Last weekend's diary was about a journey to view fall foliage in Colorado's high country. This weekend's trip was along the Colorado Scenic Highway, the Peak to Peak highway, and up to Estes Park for a weekend outing. Here is Mount Evans, towards the start of the trip.
The weather took a sudden turn in the middle of the week when the presidential candidates blew into town for the debate. From a high in the lower 80's Wednesday afternoon, the temperature dropped and Friday morning much of the Denver area awoke to up to an inch of snow. The snow and cold would hang around for a couple of days and provided some beautiful images, though it damaged my tomatoes.
The Peak to Peak highway starts west of Denver up the Cold Creek Canyon by Black Hawk. Some of the highlights along the way include Nederland, which holds the Frozen Dead Guy days in March, a variety of small towns and beautiful scenery.
Beautiful Quaking Aspens, showing a mixture of fall colors and snow
The church at St. Malo was one place where Pope John Paul II visited when he came to Denver in 1993. Shown here in fog that came and went during the drive, the church was where Mrs. Colotim first married me. Her being a recovering Catholic, she still believes in it, so one night after midnight, we had stopped to look at the church on another trip to Estes Park and she said the "I wed thee" three times. This was long before I ever got around to proposing. So yeah, it's special to us.
The first morning in Estes Park we awoke to a beautiful view of Long's Peak, with a fresh dusting of snow.
The main activity of the day was having some fun at the Estes Park end of the season "Surprise Sidewalk Sale". My wife and friends who had come up from Denver with us have perfected the art of shop, shot, shop, shot, where they shop for a few stores, then when they come upon a bar they go in and have a shot (or other drink), then back out for more shopping till the next bar, and so on. By the end of the street, they've got a serious buzz on. I get to be the designated driver.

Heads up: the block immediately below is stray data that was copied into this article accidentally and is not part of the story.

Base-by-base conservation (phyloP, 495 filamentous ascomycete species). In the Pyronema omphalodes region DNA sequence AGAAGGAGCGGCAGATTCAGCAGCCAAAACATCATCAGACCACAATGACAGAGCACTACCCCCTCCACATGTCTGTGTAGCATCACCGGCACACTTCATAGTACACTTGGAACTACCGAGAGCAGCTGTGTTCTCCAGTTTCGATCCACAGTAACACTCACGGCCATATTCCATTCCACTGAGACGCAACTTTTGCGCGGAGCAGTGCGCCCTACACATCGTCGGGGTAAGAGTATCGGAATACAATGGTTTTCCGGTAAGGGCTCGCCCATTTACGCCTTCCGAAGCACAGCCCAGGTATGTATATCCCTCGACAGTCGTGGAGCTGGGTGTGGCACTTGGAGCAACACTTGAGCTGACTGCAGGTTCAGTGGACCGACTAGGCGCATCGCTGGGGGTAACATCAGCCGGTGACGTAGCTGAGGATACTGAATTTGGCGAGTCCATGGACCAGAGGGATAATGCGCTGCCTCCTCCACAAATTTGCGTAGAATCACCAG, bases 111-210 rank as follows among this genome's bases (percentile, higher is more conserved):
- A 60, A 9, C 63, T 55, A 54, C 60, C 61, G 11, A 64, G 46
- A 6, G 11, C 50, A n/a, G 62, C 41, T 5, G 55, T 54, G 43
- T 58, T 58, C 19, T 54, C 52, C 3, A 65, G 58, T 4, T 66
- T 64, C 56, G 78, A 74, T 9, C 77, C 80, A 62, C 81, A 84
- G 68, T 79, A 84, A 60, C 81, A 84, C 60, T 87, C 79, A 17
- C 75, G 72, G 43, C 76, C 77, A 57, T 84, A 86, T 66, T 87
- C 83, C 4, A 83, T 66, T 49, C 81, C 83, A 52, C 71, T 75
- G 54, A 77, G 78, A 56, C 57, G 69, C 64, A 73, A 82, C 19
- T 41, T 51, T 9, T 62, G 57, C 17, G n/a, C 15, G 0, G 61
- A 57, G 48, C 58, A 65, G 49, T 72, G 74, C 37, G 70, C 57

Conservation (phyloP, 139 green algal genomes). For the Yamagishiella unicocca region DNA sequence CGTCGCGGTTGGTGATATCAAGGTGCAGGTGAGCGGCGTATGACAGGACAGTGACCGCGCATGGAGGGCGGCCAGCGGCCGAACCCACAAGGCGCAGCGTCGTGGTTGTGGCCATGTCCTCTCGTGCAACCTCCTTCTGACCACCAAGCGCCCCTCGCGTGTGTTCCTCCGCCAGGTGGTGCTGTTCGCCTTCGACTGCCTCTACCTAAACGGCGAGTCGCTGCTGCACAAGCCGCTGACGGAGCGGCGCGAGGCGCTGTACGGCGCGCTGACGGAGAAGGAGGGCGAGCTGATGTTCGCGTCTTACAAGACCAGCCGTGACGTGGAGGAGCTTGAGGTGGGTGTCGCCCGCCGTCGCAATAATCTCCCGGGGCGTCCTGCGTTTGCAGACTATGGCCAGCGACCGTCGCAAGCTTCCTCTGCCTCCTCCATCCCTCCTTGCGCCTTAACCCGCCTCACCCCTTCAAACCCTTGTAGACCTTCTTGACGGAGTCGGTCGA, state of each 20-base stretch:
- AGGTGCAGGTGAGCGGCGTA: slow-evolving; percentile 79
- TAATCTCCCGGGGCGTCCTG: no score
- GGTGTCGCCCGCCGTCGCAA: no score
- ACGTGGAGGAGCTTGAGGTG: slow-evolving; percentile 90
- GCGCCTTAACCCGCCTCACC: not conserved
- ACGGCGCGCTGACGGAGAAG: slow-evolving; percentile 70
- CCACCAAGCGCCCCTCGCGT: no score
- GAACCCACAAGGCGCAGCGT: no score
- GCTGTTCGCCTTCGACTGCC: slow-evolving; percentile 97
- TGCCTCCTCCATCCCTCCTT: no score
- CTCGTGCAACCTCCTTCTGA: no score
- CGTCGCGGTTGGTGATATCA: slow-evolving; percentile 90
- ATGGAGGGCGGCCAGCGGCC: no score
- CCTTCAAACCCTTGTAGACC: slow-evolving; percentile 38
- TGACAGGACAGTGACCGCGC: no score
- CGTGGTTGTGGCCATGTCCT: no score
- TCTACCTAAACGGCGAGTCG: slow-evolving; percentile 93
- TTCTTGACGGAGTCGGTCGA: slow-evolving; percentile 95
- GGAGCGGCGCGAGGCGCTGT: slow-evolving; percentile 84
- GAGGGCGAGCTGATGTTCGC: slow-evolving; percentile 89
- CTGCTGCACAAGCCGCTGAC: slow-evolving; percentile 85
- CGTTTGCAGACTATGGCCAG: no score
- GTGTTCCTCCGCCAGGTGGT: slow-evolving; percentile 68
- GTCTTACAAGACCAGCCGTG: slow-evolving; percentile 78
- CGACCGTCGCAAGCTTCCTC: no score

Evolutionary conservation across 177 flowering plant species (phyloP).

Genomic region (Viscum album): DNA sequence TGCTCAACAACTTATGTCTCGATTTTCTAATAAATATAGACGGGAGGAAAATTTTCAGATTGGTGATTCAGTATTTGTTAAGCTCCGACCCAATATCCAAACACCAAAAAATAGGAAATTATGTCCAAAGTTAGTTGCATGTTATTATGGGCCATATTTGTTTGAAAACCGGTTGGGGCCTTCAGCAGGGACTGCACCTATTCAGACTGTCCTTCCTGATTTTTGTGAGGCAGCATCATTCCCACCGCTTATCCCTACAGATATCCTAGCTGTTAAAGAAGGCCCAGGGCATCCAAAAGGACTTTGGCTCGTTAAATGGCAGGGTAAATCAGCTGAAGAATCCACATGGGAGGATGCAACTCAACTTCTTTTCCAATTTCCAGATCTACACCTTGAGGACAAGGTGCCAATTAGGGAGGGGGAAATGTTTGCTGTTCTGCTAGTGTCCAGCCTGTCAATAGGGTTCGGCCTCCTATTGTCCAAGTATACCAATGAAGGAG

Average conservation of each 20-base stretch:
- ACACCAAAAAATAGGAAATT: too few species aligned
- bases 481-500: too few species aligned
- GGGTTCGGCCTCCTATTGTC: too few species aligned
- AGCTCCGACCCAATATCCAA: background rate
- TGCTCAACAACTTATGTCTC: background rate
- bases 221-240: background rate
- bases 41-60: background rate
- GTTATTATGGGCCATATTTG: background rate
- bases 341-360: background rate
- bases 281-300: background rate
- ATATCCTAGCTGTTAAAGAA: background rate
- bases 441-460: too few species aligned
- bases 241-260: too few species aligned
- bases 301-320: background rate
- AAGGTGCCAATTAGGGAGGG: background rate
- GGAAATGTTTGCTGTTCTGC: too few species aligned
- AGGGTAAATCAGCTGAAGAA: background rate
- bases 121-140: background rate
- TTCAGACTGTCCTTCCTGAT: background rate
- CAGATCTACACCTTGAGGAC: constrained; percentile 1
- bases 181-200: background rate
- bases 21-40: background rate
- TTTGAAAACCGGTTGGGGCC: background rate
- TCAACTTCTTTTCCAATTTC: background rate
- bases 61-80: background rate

Back close to the house, we found one of the major attractions of Estes Park, especially in the fall. Elk, second largest of the deer family in North America, are found in over-abundance in Rocky Mountain National Park and they move down through Estes Park, right in and around the houses. During the fall, bull elk gather the cows into harems. The old strong males have the largest harems but they also have to fend off challengers from bulls that otherwise have to do without.
The bull overseeing this harem has lost most of one of his antlers, probably in a battle, but it was clear watching him move his harem away from some battling bulls that he still controlled his world.
Sunday, as we left to return to Denver, we had bright sunshine and I took this photo at a welcome sign to Estes Park.
South of Boulder the Flatirons are one of the most distinguished features of the whole foothills. Here is the view looking back towards Boulder. At the lower right of the Flatirons, one of the prime research centers for Atmospherics is the National Center for Atmospheric Research, NCAR. Of course, it's not a favorite of the anti-science crowd.
Finally, a political photo to make you all smile. This is a photo of the Estes Park Republican headquarters, at 11:15 AM on the last Sunday prior to the end of voter registration. Somehow I doubt there would be a "Closed" sign on any Democratic headquarters on this day.
So much for their being re-energized by the debate last Wednesday. Now GOTV!